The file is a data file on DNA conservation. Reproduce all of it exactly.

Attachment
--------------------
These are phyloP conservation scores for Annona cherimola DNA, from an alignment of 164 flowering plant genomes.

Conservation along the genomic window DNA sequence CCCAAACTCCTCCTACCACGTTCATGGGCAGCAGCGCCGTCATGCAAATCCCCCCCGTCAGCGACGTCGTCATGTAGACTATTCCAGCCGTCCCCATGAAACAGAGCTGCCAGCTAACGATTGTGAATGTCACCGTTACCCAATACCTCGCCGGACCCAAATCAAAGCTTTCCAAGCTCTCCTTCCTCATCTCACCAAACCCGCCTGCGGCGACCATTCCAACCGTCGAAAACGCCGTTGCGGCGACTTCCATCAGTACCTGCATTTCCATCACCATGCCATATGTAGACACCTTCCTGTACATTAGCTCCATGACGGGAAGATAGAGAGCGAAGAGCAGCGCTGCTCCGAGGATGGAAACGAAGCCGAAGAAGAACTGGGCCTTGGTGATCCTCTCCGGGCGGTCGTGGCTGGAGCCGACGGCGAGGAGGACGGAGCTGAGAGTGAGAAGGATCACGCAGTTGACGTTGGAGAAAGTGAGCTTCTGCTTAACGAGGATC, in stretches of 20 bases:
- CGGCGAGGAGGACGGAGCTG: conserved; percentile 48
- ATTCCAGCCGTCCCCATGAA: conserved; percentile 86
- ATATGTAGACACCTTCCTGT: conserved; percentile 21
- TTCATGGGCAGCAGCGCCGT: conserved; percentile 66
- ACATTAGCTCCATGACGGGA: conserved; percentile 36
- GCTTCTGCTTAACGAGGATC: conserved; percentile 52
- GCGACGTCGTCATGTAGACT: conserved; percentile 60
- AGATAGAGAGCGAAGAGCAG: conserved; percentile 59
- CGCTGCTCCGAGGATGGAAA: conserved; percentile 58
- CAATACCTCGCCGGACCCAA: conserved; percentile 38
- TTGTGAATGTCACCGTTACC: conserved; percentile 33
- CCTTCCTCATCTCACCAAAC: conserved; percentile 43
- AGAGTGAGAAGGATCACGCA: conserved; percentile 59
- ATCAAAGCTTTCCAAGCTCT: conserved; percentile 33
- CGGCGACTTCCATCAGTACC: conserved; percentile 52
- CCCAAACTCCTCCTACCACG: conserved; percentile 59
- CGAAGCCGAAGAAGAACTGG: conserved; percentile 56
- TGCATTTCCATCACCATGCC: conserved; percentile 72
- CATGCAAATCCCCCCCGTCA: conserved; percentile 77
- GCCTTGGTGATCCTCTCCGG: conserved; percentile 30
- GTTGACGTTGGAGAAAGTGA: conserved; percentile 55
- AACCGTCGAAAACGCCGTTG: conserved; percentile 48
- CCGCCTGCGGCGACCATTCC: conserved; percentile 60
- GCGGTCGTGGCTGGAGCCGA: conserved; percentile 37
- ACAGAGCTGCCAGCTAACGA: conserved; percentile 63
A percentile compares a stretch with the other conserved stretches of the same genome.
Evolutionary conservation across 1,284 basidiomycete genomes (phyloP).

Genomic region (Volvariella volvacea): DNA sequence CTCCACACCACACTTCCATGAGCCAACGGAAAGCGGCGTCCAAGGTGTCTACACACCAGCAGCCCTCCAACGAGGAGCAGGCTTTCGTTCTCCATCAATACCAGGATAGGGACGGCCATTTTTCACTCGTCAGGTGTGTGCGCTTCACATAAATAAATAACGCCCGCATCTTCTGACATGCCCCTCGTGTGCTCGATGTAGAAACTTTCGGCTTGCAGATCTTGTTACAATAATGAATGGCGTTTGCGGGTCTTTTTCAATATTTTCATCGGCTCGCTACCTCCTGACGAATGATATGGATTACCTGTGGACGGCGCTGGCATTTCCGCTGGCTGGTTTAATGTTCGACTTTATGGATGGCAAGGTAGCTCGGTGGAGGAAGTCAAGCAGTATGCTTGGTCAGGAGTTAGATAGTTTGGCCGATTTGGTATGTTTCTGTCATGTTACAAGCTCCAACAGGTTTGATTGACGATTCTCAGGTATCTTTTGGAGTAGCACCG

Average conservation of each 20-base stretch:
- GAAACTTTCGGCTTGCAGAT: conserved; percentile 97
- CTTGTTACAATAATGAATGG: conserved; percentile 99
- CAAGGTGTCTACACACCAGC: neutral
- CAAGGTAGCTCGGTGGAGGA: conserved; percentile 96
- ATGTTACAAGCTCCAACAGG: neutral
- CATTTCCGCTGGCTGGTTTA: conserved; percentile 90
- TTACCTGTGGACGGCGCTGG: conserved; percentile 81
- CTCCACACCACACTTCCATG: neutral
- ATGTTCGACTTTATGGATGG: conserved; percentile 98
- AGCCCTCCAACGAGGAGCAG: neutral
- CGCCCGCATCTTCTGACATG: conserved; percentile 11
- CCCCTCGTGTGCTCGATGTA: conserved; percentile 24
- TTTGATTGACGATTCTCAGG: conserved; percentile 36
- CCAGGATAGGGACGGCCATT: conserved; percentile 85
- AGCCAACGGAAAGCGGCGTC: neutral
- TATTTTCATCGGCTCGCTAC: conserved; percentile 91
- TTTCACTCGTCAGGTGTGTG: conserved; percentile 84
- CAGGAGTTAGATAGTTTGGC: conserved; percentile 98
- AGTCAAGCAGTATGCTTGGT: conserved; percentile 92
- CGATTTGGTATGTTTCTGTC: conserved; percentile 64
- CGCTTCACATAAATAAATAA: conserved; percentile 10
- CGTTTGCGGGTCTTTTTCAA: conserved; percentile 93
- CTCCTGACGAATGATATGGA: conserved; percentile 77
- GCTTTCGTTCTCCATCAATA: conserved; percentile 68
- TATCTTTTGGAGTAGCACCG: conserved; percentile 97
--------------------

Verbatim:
These are phyloP conservation scores for Annona cherimola DNA, from an alignment of 164 flowering plant genomes.

Conservation along the genomic window DNA sequence CCCAAACTCCTCCTACCACGTTCATGGGCAGCAGCGCCGTCATGCAAATCCCCCCCGTCAGCGACGTCGTCATGTAGACTATTCCAGCCGTCCCCATGAAACAGAGCTGCCAGCTAACGATTGTGAATGTCACCGTTACCCAATACCTCGCCGGACCCAAATCAAAGCTTTCCAAGCTCTCCTTCCTCATCTCACCAAACCCGCCTGCGGCGACCATTCCAACCGTCGAAAACGCCGTTGCGGCGACTTCCATCAGTACCTGCATTTCCATCACCATGCCATATGTAGACACCTTCCTGTACATTAGCTCCATGACGGGAAGATAGAGAGCGAAGAGCAGCGCTGCTCCGAGGATGGAAACGAAGCCGAAGAAGAACTGGGCCTTGGTGATCCTCTCCGGGCGGTCGTGGCTGGAGCCGACGGCGAGGAGGACGGAGCTGAGAGTGAGAAGGATCACGCAGTTGACGTTGGAGAAAGTGAGCTTCTGCTTAACGAGGATC, in stretches of 20 bases:
- CGGCGAGGAGGACGGAGCTG: conserved; percentile 48
- ATTCCAGCCGTCCCCATGAA: conserved; percentile 86
- ATATGTAGACACCTTCCTGT: conserved; percentile 21
- TTCATGGGCAGCAGCGCCGT: conserved; percentile 66
- ACATTAGCTCCATGACGGGA: conserved; percentile 36
- GCTTCTGCTTAACGAGGATC: conserved; percentile 52
- GCGACGTCGTCATGTAGACT: conserved; percentile 60
- AGATAGAGAGCGAAGAGCAG: conserved; percentile 59
- CGCTGCTCCGAGGATGGAAA: conserved; percentile 58
- CAATACCTCGCCGGACCCAA: conserved; percentile 38
- TTGTGAATGTCACCGTTACC: conserved; percentile 33
- CCTTCCTCATCTCACCAAAC: conserved; percentile 43
- AGAGTGAGAAGGATCACGCA: conserved; percentile 59
- ATCAAAGCTTTCCAAGCTCT: conserved; percentile 33
- CGGCGACTTCCATCAGTACC: conserved; percentile 52
- CCCAAACTCCTCCTACCACG: conserved; percentile 59
- CGAAGCCGAAGAAGAACTGG: conserved; percentile 56
- TGCATTTCCATCACCATGCC: conserved; percentile 72
- CATGCAAATCCCCCCCGTCA: conserved; percentile 77
- GCCTTGGTGATCCTCTCCGG: conserved; percentile 30
- GTTGACGTTGGAGAAAGTGA: conserved; percentile 55
- AACCGTCGAAAACGCCGTTG: conserved; percentile 48
- CCGCCTGCGGCGACCATTCC: conserved; percentile 60
- GCGGTCGTGGCTGGAGCCGA: conserved; percentile 37
- ACAGAGCTGCCAGCTAACGA: conserved; percentile 63
A percentile compares a stretch with the other conserved stretches of the same genome.
Evolutionary conservation across 1,284 basidiomycete genomes (phyloP).

Genomic region (Volvariella volvacea): DNA sequence CTCCACACCACACTTCCATGAGCCAACGGAAAGCGGCGTCCAAGGTGTCTACACACCAGCAGCCCTCCAACGAGGAGCAGGCTTTCGTTCTCCATCAATACCAGGATAGGGACGGCCATTTTTCACTCGTCAGGTGTGTGCGCTTCACATAAATAAATAACGCCCGCATCTTCTGACATGCCCCTCGTGTGCTCGATGTAGAAACTTTCGGCTTGCAGATCTTGTTACAATAATGAATGGCGTTTGCGGGTCTTTTTCAATATTTTCATCGGCTCGCTACCTCCTGACGAATGATATGGATTACCTGTGGACGGCGCTGGCATTTCCGCTGGCTGGTTTAATGTTCGACTTTATGGATGGCAAGGTAGCTCGGTGGAGGAAGTCAAGCAGTATGCTTGGTCAGGAGTTAGATAGTTTGGCCGATTTGGTATGTTTCTGTCATGTTACAAGCTCCAACAGGTTTGATTGACGATTCTCAGGTATCTTTTGGAGTAGCACCG

Average conservation of each 20-base stretch:
- GAAACTTTCGGCTTGCAGAT: conserved; percentile 97
- CTTGTTACAATAATGAATGG: conserved; percentile 99
- CAAGGTGTCTACACACCAGC: neutral
- CAAGGTAGCTCGGTGGAGGA: conserved; percentile 96
- ATGTTACAAGCTCCAACAGG: neutral
- CATTTCCGCTGGCTGGTTTA: conserved; percentile 90
- TTACCTGTGGACGGCGCTGG: conserved; percentile 81
- CTCCACACCACACTTCCATG: neutral
- ATGTTCGACTTTATGGATGG: conserved; percentile 98
- AGCCCTCCAACGAGGAGCAG: neutral
- CGCCCGCATCTTCTGACATG: conserved; percentile 11
- CCCCTCGTGTGCTCGATGTA: conserved; percentile 24
- TTTGATTGACGATTCTCAGG: conserved; percentile 36
- CCAGGATAGGGACGGCCATT: conserved; percentile 85
- AGCCAACGGAAAGCGGCGTC: neutral
- TATTTTCATCGGCTCGCTAC: conserved; percentile 91
- TTTCACTCGTCAGGTGTGTG: conserved; percentile 84
- CAGGAGTTAGATAGTTTGGC: conserved; percentile 98
- AGTCAAGCAGTATGCTTGGT: conserved; percentile 92
- CGATTTGGTATGTTTCTGTC: conserved; percentile 64
- CGCTTCACATAAATAAATAA: conserved; percentile 10
- CGTTTGCGGGTCTTTTTCAA: conserved; percentile 93
- CTCCTGACGAATGATATGGA: conserved; percentile 77
- GCTTTCGTTCTCCATCAATA: conserved; percentile 68
- TATCTTTTGGAGTAGCACCG: conserved; percentile 97